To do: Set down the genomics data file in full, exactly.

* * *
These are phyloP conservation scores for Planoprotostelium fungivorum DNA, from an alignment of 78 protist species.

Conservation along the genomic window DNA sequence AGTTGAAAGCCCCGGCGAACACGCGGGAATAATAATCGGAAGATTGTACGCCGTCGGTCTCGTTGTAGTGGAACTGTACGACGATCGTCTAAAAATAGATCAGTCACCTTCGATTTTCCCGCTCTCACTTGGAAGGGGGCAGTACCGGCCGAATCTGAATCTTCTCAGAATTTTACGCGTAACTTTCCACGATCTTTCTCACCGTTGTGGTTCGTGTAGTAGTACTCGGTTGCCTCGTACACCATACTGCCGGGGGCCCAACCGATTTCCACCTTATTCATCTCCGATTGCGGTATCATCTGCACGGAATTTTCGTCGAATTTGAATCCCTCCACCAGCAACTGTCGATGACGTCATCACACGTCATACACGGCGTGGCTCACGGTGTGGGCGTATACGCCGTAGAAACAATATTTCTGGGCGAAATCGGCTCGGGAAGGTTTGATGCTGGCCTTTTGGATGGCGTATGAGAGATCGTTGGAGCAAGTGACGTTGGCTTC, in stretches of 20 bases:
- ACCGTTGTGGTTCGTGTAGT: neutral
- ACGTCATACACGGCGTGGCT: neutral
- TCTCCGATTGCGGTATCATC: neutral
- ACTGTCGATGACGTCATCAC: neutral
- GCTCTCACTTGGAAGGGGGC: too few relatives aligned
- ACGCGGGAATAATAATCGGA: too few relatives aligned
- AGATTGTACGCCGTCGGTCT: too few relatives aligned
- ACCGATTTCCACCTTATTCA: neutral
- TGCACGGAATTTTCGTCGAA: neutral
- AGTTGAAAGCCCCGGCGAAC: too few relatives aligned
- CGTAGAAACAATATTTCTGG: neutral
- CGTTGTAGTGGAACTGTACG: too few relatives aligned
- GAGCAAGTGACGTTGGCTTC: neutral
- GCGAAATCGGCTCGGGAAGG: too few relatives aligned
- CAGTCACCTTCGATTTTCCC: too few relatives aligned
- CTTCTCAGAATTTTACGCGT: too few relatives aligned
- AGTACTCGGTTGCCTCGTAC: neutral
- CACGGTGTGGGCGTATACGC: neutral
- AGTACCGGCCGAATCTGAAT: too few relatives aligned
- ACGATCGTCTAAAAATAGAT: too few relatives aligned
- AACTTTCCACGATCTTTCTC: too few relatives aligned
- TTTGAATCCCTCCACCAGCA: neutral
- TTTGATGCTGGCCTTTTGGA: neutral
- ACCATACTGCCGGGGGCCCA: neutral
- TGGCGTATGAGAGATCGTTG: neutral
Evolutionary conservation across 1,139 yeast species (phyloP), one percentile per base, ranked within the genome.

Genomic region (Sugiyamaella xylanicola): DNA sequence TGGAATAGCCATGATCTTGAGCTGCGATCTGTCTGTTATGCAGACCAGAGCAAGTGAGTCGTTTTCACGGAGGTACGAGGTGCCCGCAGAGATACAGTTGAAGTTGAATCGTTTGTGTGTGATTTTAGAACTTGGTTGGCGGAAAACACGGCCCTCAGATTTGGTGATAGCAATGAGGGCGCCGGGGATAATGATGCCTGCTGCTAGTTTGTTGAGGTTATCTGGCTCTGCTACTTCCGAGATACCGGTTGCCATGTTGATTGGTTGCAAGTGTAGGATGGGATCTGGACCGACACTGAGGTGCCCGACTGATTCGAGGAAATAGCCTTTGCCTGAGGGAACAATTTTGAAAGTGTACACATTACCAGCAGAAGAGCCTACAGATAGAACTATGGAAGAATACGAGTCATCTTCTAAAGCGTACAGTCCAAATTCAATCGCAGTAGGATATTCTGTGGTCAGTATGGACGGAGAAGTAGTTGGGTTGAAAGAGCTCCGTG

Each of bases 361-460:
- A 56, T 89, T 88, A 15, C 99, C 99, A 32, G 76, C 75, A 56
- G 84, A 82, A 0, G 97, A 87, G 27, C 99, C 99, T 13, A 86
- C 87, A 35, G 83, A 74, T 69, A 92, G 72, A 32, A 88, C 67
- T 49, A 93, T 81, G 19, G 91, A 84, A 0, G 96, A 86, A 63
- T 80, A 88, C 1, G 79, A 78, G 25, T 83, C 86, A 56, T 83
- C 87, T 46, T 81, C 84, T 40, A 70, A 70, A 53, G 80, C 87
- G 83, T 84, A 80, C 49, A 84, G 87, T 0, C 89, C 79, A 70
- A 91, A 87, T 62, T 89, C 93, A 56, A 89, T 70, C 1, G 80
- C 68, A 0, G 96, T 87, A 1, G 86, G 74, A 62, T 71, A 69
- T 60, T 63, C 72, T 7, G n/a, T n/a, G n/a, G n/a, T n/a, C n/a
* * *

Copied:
These are phyloP conservation scores for Planoprotostelium fungivorum DNA, from an alignment of 78 protist species.

Conservation along the genomic window DNA sequence AGTTGAAAGCCCCGGCGAACACGCGGGAATAATAATCGGAAGATTGTACGCCGTCGGTCTCGTTGTAGTGGAACTGTACGACGATCGTCTAAAAATAGATCAGTCACCTTCGATTTTCCCGCTCTCACTTGGAAGGGGGCAGTACCGGCCGAATCTGAATCTTCTCAGAATTTTACGCGTAACTTTCCACGATCTTTCTCACCGTTGTGGTTCGTGTAGTAGTACTCGGTTGCCTCGTACACCATACTGCCGGGGGCCCAACCGATTTCCACCTTATTCATCTCCGATTGCGGTATCATCTGCACGGAATTTTCGTCGAATTTGAATCCCTCCACCAGCAACTGTCGATGACGTCATCACACGTCATACACGGCGTGGCTCACGGTGTGGGCGTATACGCCGTAGAAACAATATTTCTGGGCGAAATCGGCTCGGGAAGGTTTGATGCTGGCCTTTTGGATGGCGTATGAGAGATCGTTGGAGCAAGTGACGTTGGCTTC, in stretches of 20 bases:
- ACCGTTGTGGTTCGTGTAGT: neutral
- ACGTCATACACGGCGTGGCT: neutral
- TCTCCGATTGCGGTATCATC: neutral
- ACTGTCGATGACGTCATCAC: neutral
- GCTCTCACTTGGAAGGGGGC: too few relatives aligned
- ACGCGGGAATAATAATCGGA: too few relatives aligned
- AGATTGTACGCCGTCGGTCT: too few relatives aligned
- ACCGATTTCCACCTTATTCA: neutral
- TGCACGGAATTTTCGTCGAA: neutral
- AGTTGAAAGCCCCGGCGAAC: too few relatives aligned
- CGTAGAAACAATATTTCTGG: neutral
- CGTTGTAGTGGAACTGTACG: too few relatives aligned
- GAGCAAGTGACGTTGGCTTC: neutral
- GCGAAATCGGCTCGGGAAGG: too few relatives aligned
- CAGTCACCTTCGATTTTCCC: too few relatives aligned
- CTTCTCAGAATTTTACGCGT: too few relatives aligned
- AGTACTCGGTTGCCTCGTAC: neutral
- CACGGTGTGGGCGTATACGC: neutral
- AGTACCGGCCGAATCTGAAT: too few relatives aligned
- ACGATCGTCTAAAAATAGAT: too few relatives aligned
- AACTTTCCACGATCTTTCTC: too few relatives aligned
- TTTGAATCCCTCCACCAGCA: neutral
- TTTGATGCTGGCCTTTTGGA: neutral
- ACCATACTGCCGGGGGCCCA: neutral
- TGGCGTATGAGAGATCGTTG: neutral
Evolutionary conservation across 1,139 yeast species (phyloP), one percentile per base, ranked within the genome.

Genomic region (Sugiyamaella xylanicola): DNA sequence TGGAATAGCCATGATCTTGAGCTGCGATCTGTCTGTTATGCAGACCAGAGCAAGTGAGTCGTTTTCACGGAGGTACGAGGTGCCCGCAGAGATACAGTTGAAGTTGAATCGTTTGTGTGTGATTTTAGAACTTGGTTGGCGGAAAACACGGCCCTCAGATTTGGTGATAGCAATGAGGGCGCCGGGGATAATGATGCCTGCTGCTAGTTTGTTGAGGTTATCTGGCTCTGCTACTTCCGAGATACCGGTTGCCATGTTGATTGGTTGCAAGTGTAGGATGGGATCTGGACCGACACTGAGGTGCCCGACTGATTCGAGGAAATAGCCTTTGCCTGAGGGAACAATTTTGAAAGTGTACACATTACCAGCAGAAGAGCCTACAGATAGAACTATGGAAGAATACGAGTCATCTTCTAAAGCGTACAGTCCAAATTCAATCGCAGTAGGATATTCTGTGGTCAGTATGGACGGAGAAGTAGTTGGGTTGAAAGAGCTCCGTG

Each of bases 361-460:
- A 56, T 89, T 88, A 15, C 99, C 99, A 32, G 76, C 75, A 56
- G 84, A 82, A 0, G 97, A 87, G 27, C 99, C 99, T 13, A 86
- C 87, A 35, G 83, A 74, T 69, A 92, G 72, A 32, A 88, C 67
- T 49, A 93, T 81, G 19, G 91, A 84, A 0, G 96, A 86, A 63
- T 80, A 88, C 1, G 79, A 78, G 25, T 83, C 86, A 56, T 83
- C 87, T 46, T 81, C 84, T 40, A 70, A 70, A 53, G 80, C 87
- G 83, T 84, A 80, C 49, A 84, G 87, T 0, C 89, C 79, A 70
- A 91, A 87, T 62, T 89, C 93, A 56, A 89, T 70, C 1, G 80
- C 68, A 0, G 96, T 87, A 1, G 86, G 74, A 62, T 71, A 69
- T 60, T 63, C 72, T 7, G n/a, T n/a, G n/a, G n/a, T n/a, C n/a